Handgun Shooting Tips Part 2

Written by Sierra Bullets Ballistic Technician Paul Box

In my last blog we talked about different things to improve your handgun shooting. We talked about custom sights as well as grips, and mostly the never-ending need for practice.

Now, there are some things we can do with the sights to improve our sight picture without going all the way to custom sights. It’s called nail polish. A black front sight and rear sight as well, can make good sight alignment tough at best. One thing I have done for years is paint the front sight with nail polish.

Not the entire sight, but just enough to completely fill in the rear notch for a 6:00 o’clock hold. Nail polish comes in so many colors that it is an easy task to find a color that your eyes see better. I go one step farther and put two tiny dots on my rear sight. One on each corner on the top of the blade. I use white for this and blaze orange for the front.

Rear_Handgun_SiteMy eyes see these colors the best especially in low light conditions while hunting. If you want your front sight to be even brighter, lay down a coat of white first, then apply whatever color you have chosen. The white undercoat will make it even brighter.

The next thing we need to look at is how we grip the handgun. I like to get as high up on the backstrap as possible. The reason for this is that it will reduce the muzzle jump somewhat and also give more of a straight back recoil. For me, the better that I control the muzzle jump, the better my accuracy.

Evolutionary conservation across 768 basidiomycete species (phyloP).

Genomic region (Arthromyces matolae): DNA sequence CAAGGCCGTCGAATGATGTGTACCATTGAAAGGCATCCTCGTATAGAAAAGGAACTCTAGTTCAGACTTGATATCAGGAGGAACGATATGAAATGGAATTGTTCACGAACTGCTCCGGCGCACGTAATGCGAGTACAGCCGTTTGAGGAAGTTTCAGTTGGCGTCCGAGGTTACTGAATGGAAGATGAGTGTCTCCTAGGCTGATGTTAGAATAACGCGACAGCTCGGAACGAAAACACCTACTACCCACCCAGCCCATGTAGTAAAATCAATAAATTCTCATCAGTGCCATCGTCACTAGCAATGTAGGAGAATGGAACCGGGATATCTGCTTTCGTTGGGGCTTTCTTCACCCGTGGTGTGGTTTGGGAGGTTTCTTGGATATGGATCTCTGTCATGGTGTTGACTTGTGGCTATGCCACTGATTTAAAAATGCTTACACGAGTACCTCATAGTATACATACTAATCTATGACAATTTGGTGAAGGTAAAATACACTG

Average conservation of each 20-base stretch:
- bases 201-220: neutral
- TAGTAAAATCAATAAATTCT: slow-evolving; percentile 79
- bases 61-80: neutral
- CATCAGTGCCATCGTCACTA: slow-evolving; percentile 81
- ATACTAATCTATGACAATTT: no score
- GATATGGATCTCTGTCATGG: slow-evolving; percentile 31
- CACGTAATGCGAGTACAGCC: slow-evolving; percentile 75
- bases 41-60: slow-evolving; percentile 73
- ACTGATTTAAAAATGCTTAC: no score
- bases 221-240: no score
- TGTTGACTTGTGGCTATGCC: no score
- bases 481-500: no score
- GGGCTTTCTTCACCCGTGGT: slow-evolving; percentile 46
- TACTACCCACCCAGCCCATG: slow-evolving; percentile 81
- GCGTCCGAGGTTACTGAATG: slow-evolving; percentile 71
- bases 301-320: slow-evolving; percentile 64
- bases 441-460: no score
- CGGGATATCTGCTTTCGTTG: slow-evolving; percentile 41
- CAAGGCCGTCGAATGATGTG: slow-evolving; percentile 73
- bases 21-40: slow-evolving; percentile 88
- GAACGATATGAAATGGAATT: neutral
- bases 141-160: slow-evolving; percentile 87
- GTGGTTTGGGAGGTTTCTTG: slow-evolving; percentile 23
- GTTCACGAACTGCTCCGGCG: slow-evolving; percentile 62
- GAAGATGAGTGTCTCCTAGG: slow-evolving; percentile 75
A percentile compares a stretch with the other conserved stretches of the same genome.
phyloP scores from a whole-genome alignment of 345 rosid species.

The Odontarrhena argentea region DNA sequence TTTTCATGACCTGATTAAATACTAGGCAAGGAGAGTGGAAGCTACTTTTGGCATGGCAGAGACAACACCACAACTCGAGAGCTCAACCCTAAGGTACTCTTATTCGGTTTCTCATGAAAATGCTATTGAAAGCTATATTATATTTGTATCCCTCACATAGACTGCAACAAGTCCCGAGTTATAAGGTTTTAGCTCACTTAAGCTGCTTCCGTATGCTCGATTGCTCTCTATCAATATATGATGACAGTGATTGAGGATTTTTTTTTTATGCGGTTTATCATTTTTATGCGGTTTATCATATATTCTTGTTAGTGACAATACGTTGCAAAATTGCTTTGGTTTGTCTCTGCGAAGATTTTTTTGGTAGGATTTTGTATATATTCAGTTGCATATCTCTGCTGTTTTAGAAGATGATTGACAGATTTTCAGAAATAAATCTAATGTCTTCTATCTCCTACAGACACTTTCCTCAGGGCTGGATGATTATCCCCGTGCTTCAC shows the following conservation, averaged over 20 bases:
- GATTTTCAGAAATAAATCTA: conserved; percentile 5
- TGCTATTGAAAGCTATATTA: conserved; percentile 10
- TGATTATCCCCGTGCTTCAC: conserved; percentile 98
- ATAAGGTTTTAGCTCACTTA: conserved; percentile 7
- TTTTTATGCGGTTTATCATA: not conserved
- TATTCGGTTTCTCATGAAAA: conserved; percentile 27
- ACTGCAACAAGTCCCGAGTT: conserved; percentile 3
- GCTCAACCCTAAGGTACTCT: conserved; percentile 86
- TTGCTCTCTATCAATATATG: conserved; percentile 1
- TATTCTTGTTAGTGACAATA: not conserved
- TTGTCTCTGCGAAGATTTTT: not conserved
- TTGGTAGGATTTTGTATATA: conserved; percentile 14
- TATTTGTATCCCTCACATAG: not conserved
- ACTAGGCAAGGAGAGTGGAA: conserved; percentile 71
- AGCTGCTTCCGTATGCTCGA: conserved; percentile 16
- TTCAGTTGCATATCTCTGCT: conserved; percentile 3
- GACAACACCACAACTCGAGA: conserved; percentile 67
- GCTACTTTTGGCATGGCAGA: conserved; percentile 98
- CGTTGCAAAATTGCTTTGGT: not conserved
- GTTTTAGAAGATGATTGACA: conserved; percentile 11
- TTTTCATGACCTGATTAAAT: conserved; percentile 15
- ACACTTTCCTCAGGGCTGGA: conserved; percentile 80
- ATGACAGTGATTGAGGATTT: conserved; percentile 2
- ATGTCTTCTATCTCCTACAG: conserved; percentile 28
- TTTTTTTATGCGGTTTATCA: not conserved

Another thing I want to mention is finger placement on the trigger. The most accepted way is to pull the trigger with the first joint of your trigger finger. I used this method for years, but never had the best luck with it. I have long fingers and for me, this wasn’t natural. All to often I would have shots go to the right for me. When I grip a handgun high on the backstrap and extend my finger thru the trigger guard, the most natural placement for me  was using the second joint on my trigger finger. This gave a more natural straight back pull. The point here is to experiment and try different things. It doesn’t  matter if it breaks all of the accepted rules or not. If your accuracy improves, that is the bottom line.

If you take up deer hunting with a handgun, I can promise you that your first one will be very satisfying experience. It won’t matter if it is a doe or a small buck, it will still be a trophy to you. And that first deer steak will be the best tasting one you have ever had.

Remember – practice, practice, practice.

This entry was posted in Competitive Shooting and tagged , , , , , , , , . Bookmark the permalink.

1 Response to Handgun Shooting Tips Part 2

  1. Scott thorning says:

    I use it on iron sights on my rifles as well


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